My desires and my state seem to be in contradiction.
I don't accept my state; although my state is what it is, my personality — my mechanical parts, my automated parts — always seem to be thinking up some other state that would be better, and trying to impose it.
This is an entirely theoretical activity which, I see, doesn't help me at all where I am now. It perpetually presumes I ought to be somewhere else.
Rather than conducting a concise observation of where I am, and accepting it, the first thing that I do when I encounter my state is react to it.
There is first of all a belief that I know what my state ought to be; and second that I can fix it. Both presumptions begin with a disrespect for my state as it is. And if I were truly listening to who I am and what I am, it would begin with a respect for what is.
Even worse, after signing on to these presumptions, I try to use force of one kind or another to impose a new state. This almost always fails, of course, but even if it succeeds it doesn't work very well, because it always leads me to a situation which, in hindsight, turns out to have been inappropriate.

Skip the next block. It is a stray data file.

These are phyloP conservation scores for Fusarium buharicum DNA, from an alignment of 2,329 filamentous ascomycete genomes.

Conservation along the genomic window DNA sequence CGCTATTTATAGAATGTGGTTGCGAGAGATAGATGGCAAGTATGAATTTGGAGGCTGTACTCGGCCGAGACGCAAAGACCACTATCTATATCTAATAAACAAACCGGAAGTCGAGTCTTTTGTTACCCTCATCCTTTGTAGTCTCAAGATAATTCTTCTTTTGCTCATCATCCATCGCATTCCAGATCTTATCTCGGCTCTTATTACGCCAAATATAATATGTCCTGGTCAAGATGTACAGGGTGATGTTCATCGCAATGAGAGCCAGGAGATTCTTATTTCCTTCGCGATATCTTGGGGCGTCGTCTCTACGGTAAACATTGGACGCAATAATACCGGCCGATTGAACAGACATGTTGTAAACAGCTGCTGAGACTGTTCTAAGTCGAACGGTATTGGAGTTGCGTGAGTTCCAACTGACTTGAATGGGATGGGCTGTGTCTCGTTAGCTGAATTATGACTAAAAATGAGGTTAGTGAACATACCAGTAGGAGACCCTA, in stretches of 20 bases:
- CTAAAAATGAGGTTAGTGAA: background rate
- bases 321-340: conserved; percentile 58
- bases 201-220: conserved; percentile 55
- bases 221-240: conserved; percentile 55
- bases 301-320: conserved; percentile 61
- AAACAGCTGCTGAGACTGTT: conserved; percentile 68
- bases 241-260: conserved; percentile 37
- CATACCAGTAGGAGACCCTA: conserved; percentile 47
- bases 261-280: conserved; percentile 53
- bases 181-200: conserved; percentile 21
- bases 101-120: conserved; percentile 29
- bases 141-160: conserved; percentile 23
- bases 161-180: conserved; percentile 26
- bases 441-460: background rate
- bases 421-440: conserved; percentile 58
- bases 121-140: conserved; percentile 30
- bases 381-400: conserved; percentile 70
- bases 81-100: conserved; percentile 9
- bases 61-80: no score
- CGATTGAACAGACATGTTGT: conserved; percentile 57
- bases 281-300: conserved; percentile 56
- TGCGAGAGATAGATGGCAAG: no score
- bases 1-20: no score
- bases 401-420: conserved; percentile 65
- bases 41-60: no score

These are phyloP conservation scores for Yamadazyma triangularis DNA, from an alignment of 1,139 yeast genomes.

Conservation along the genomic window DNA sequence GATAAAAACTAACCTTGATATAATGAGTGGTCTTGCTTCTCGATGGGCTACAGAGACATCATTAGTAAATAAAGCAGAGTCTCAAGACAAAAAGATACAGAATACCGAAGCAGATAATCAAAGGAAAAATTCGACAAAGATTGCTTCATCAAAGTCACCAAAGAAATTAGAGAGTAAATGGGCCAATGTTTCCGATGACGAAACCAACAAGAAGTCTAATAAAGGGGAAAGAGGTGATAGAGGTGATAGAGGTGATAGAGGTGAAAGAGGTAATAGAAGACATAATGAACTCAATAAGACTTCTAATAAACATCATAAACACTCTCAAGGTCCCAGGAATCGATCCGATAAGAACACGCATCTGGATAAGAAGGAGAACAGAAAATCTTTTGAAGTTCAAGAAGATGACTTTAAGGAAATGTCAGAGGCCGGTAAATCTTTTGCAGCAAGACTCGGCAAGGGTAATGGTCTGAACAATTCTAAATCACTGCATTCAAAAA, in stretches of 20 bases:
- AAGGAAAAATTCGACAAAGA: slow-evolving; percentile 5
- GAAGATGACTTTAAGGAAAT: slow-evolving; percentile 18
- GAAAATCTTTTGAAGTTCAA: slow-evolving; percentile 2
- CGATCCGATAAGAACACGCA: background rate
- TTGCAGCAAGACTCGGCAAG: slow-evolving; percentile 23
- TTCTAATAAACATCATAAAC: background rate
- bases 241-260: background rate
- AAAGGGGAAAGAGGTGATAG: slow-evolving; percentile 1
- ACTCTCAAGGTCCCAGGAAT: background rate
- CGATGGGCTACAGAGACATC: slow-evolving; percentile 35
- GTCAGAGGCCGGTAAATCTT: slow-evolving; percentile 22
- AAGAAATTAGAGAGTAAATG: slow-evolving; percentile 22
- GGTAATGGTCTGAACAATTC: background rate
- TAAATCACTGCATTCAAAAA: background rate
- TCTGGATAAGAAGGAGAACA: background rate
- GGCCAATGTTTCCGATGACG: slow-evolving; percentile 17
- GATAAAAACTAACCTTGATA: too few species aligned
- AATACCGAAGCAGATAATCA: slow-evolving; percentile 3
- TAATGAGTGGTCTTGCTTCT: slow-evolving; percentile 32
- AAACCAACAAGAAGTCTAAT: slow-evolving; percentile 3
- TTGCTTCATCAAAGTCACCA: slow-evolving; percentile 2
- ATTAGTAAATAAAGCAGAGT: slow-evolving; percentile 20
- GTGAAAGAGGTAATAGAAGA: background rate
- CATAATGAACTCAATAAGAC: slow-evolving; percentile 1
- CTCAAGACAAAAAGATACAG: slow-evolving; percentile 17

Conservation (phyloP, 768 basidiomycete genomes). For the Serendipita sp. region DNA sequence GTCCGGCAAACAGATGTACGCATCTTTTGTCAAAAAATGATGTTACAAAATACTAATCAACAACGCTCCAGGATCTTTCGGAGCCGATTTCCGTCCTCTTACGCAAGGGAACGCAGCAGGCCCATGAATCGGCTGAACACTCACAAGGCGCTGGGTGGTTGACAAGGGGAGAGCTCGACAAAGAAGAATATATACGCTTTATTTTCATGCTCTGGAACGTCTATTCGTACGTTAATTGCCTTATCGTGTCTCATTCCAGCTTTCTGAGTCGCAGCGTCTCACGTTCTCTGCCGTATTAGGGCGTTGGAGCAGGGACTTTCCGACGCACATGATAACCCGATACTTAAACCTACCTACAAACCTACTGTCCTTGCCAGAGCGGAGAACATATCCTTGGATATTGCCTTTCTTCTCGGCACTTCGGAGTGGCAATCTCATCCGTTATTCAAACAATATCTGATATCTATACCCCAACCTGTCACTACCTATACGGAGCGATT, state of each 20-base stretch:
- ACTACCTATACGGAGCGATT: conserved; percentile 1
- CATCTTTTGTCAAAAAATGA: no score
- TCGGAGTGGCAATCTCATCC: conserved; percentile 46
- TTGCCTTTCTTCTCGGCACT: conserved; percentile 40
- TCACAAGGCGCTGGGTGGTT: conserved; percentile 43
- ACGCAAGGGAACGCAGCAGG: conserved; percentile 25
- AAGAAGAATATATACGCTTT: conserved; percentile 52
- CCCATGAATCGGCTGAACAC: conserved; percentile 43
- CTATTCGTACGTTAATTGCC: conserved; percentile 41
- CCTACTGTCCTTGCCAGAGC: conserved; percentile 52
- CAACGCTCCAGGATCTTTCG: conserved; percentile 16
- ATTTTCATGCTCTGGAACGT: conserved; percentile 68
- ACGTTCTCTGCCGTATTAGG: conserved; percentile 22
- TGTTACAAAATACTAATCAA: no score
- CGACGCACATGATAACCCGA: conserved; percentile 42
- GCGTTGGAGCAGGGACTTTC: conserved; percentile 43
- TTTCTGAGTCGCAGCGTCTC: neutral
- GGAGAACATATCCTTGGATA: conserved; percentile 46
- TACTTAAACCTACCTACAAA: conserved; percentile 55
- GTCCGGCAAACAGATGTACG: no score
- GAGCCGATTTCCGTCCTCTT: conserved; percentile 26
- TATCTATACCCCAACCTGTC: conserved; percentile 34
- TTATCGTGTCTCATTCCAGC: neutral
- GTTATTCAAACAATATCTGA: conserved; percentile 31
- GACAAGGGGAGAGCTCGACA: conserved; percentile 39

So I don't know my state. I only think I know my state. And because I am so much in thinking, I think everything. I think my state, the nature of my state, the meaning of my state, the consequences of my state. But I don't feel or sense my state; and this is the exact problem.
Before I can accept the current state, I have to stop thinking about it. Even the idea of acceptance is dangerous, for as long as I think I am accepting my state, I'm still thinking. The acceptance is formed in the sensation and feeling of the state.
The sensation of the state is the inescapable fact of the state. The feeling of the state is the remorse that arises as a consequence of seeing the state. Only once these two elements have been engaged in can thinking within the state be meaningful.